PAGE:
Patients with mild cognitive impairment (MCI) may, in addition to their cognitive impairment, have functional limitations that diminish their ability to make decisions about medical treatment. Researchers at the National Institute on Aging-funded Alzheimer’s Disease Research Center at the University of Alabama at Birmingham used the Capacity to Consent to Treatment Instrument (CCTI) and a comprehensive neuropsychological battery to assess the medical decision-making abilities of 56 healthy controls, 60 people with MCI, and 31 people with mild Alzheimer’s disease. The CCTI consists of two clinical vignettes presenting a hypothetical medical problem and symptoms and two treatment alternatives. Consent capacity scores were assigned for each of four consent standards.
The MCI group scored significantly lower than the control group on measures for appreciating the consequences of a treatment choice (6.82 and 7.55 out of 8 points, respectively); reasoning for making a particular treatment choice (7.48 and 9.52 out of 12 points, respectively); and understanding the treatment situation, treatment choices, and risks/benefits (49.78 and 62.1 out of 78 points, respectively). The study also showed differences within the MCI group. Some of those with MCI performed well on even the most stringent consent standard—understanding the treatment situation, treatment choices, and risks/benefits—suggesting that they still had the capacity to make medical decisions.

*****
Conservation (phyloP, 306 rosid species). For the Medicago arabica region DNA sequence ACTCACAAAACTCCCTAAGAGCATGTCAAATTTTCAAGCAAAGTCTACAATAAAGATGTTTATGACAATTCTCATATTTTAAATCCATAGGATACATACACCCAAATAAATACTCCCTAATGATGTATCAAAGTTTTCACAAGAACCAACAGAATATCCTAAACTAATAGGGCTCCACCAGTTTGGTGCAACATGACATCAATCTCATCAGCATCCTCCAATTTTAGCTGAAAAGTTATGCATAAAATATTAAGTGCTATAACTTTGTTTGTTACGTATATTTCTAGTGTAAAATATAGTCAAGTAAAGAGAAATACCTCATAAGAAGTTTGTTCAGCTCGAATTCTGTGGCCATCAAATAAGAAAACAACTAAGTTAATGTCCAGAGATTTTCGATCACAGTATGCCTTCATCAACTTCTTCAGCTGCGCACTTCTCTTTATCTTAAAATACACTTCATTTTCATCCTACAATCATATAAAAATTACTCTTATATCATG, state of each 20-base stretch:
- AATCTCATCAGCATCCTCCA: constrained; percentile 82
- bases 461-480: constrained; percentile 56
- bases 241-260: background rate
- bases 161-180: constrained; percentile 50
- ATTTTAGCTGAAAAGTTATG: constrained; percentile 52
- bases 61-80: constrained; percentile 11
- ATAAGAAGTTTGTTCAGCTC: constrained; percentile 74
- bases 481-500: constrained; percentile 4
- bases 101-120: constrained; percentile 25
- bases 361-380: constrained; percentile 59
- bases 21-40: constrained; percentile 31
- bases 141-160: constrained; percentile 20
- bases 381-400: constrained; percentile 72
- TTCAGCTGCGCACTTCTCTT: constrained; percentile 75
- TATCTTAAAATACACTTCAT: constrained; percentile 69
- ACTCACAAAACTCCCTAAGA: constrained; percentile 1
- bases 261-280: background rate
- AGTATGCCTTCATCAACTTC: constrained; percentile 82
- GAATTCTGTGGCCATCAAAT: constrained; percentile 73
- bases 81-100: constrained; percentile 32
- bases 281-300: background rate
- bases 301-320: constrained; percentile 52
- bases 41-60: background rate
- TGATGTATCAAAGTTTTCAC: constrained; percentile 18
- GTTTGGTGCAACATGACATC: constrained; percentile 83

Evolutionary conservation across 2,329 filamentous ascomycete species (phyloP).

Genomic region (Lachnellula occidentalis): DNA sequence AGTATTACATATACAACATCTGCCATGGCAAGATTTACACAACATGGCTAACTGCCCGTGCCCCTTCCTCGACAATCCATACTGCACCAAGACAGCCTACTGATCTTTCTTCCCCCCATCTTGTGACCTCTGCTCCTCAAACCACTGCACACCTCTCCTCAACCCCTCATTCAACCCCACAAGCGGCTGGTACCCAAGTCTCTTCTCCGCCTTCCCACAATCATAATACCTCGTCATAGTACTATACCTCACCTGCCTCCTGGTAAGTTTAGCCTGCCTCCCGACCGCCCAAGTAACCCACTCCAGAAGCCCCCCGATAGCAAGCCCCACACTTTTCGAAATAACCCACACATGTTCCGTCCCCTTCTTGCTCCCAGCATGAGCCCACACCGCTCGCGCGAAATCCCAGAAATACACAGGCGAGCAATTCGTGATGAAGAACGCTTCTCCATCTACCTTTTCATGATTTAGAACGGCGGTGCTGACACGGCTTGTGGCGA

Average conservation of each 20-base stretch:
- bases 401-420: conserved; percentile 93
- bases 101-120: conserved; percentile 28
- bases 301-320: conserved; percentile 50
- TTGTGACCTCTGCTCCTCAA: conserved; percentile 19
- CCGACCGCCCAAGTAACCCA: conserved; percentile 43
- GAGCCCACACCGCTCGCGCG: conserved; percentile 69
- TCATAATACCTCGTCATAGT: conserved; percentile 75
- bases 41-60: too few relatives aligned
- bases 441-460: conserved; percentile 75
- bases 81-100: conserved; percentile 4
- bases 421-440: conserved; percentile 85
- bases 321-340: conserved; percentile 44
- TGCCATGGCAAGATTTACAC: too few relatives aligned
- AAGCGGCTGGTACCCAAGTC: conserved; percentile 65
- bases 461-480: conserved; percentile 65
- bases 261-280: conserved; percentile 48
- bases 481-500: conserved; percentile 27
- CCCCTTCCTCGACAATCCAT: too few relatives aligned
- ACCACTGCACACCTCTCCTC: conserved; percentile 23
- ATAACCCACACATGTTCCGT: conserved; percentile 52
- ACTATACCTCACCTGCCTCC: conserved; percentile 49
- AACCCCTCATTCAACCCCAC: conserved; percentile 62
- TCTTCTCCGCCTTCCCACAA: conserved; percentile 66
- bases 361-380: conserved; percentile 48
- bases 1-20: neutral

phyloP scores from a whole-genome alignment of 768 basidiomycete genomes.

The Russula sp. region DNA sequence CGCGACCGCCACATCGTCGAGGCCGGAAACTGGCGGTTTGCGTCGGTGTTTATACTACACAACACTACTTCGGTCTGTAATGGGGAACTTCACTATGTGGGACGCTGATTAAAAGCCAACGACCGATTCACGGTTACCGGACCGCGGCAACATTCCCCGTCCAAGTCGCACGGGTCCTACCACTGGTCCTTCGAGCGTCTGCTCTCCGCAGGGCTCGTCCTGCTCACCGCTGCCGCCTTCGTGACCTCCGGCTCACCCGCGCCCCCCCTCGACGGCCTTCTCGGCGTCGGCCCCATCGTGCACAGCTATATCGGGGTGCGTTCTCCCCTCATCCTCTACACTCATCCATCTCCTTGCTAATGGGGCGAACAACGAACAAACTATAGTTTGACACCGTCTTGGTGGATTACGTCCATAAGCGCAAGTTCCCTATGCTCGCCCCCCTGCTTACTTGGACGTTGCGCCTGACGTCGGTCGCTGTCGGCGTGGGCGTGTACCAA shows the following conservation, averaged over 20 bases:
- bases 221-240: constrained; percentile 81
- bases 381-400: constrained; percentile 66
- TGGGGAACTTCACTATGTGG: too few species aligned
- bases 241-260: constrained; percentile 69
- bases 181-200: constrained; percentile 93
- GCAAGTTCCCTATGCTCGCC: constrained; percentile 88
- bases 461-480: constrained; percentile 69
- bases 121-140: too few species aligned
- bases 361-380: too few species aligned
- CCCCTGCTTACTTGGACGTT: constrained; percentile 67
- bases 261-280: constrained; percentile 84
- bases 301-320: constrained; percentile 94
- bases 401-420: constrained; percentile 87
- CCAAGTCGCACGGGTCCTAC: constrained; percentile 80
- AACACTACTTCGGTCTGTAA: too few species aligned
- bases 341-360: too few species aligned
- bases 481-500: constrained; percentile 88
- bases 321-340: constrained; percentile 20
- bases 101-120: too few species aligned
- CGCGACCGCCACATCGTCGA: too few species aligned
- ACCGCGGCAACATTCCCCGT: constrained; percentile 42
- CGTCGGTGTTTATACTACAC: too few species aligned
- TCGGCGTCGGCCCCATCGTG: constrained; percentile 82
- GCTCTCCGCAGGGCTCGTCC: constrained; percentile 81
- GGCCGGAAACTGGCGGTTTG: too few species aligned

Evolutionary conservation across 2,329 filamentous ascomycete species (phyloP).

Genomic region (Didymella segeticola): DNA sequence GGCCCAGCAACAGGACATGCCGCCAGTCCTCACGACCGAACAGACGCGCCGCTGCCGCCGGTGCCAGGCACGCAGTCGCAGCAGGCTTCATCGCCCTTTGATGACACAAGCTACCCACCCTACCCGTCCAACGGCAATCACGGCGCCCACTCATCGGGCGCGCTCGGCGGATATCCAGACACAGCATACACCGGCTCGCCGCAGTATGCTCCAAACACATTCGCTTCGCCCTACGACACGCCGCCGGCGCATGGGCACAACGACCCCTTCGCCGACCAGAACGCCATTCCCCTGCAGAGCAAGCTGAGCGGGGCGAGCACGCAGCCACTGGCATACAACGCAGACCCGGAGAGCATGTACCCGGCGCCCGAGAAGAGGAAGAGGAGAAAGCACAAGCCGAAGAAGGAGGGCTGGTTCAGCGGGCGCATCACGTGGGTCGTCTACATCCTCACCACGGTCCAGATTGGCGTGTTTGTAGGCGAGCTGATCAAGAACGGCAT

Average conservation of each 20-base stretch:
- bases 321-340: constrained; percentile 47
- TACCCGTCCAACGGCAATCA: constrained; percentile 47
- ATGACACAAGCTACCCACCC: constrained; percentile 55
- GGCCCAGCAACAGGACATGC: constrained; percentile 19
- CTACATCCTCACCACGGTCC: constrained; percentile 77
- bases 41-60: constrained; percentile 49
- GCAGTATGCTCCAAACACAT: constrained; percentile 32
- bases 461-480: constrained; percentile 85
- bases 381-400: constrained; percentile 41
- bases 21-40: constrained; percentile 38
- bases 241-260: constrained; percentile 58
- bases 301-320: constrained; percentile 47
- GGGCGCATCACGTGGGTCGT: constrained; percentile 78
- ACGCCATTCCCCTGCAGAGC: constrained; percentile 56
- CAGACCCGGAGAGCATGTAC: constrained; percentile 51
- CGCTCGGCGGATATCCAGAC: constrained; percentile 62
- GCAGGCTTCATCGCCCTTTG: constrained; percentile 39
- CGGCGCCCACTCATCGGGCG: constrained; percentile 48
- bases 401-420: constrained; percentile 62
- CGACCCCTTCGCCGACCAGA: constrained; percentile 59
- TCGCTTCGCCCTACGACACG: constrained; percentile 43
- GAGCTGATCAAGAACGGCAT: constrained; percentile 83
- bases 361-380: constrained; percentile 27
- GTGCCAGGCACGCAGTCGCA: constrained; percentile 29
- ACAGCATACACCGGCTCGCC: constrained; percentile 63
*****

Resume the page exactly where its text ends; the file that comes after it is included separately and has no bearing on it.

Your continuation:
Based on these findings, published in Neurology, the researchers suggest that clinicians and researchers repeat key points, use simple language, and ask targeted questions when seeking informed consent for treatment from people with MCI.